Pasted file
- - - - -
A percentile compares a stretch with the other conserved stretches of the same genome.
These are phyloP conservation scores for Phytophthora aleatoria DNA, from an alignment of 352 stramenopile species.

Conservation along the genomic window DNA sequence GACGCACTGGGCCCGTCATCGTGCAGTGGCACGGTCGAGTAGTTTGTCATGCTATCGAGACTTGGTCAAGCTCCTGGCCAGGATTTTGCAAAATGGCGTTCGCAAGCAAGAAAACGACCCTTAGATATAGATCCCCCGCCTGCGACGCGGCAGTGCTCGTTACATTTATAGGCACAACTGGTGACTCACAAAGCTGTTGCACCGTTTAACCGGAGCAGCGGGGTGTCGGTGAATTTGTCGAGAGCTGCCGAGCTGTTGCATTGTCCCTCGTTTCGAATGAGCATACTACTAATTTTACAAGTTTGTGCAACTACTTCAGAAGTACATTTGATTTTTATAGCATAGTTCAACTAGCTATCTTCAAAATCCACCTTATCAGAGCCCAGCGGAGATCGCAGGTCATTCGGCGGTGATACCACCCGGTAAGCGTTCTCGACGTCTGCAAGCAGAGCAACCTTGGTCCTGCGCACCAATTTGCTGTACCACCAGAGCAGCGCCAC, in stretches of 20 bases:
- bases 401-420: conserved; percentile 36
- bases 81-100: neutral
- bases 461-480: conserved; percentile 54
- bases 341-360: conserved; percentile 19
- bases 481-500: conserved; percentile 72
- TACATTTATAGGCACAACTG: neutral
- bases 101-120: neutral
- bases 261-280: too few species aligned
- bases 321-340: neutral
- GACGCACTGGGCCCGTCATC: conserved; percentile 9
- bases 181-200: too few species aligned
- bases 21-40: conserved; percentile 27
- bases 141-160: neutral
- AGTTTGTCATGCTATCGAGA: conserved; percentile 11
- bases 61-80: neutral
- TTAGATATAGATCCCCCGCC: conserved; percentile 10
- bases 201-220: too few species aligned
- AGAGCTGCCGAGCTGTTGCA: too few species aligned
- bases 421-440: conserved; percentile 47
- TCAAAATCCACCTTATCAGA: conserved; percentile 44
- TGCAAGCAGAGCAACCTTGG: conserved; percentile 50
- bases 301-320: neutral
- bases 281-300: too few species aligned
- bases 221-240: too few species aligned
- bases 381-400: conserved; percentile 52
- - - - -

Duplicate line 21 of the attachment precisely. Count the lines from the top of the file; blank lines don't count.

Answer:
- AGAGCTGCCGAGCTGTTGCA: too few species aligned